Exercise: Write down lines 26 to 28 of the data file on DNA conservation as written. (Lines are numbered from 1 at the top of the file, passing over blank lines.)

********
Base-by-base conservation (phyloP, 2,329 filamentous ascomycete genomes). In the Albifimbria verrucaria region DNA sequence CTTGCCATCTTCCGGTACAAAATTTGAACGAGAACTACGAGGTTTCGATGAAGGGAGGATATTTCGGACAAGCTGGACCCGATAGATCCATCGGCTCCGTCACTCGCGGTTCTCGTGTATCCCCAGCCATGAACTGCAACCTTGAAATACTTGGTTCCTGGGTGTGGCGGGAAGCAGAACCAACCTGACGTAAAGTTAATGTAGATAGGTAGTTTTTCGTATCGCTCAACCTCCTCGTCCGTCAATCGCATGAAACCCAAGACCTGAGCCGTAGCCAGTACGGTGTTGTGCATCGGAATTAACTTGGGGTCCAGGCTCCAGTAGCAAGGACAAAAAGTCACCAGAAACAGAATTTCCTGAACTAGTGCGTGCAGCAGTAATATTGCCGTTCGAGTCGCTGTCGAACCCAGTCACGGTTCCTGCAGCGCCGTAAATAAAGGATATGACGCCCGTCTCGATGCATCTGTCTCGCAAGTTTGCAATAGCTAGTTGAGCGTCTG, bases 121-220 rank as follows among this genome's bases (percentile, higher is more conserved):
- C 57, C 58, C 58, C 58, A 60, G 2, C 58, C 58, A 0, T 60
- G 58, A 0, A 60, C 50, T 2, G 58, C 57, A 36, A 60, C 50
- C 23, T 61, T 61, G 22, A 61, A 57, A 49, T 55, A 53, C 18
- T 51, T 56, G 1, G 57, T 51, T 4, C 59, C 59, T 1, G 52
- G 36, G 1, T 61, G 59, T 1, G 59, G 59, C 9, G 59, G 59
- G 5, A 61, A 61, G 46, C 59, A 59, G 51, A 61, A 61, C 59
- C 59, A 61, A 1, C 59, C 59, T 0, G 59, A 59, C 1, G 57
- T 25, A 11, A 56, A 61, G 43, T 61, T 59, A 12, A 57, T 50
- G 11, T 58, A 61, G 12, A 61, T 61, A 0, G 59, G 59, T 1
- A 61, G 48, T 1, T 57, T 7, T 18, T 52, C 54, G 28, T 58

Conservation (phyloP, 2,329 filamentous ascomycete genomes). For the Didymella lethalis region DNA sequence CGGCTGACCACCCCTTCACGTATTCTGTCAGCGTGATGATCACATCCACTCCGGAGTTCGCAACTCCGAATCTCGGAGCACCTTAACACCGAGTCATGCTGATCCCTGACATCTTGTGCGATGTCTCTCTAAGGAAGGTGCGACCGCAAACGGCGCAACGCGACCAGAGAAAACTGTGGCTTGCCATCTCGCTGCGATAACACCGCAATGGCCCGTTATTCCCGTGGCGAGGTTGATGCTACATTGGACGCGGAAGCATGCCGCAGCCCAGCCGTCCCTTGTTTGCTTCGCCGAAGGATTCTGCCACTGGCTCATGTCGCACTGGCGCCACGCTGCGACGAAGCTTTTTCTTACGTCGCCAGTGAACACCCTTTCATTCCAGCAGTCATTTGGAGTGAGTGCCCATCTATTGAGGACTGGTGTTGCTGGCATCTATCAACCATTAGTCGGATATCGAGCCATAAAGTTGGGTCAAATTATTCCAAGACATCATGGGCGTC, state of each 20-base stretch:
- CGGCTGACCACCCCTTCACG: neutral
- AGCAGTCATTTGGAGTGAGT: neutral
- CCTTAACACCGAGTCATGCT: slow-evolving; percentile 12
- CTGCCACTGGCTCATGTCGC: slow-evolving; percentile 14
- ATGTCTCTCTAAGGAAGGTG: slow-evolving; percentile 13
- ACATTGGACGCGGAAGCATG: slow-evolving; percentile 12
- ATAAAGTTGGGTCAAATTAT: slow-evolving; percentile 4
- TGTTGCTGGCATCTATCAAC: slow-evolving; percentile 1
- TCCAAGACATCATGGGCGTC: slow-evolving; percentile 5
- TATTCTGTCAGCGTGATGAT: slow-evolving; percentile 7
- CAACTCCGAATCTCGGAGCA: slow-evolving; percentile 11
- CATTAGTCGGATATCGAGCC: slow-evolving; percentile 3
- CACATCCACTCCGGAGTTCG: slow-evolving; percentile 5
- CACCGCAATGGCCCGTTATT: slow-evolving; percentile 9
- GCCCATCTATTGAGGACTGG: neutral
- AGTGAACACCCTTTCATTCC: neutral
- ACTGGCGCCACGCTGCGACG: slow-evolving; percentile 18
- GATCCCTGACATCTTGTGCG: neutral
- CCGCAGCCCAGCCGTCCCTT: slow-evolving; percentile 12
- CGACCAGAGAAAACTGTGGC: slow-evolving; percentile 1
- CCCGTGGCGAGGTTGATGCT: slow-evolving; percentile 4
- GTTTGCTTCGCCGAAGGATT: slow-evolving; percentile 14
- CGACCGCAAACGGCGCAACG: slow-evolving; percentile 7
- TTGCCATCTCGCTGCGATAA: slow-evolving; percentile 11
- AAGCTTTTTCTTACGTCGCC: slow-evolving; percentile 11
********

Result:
- CACCGCAATGGCCCGTTATT: slow-evolving; percentile 9
- GCCCATCTATTGAGGACTGG: neutral
- AGTGAACACCCTTTCATTCC: neutral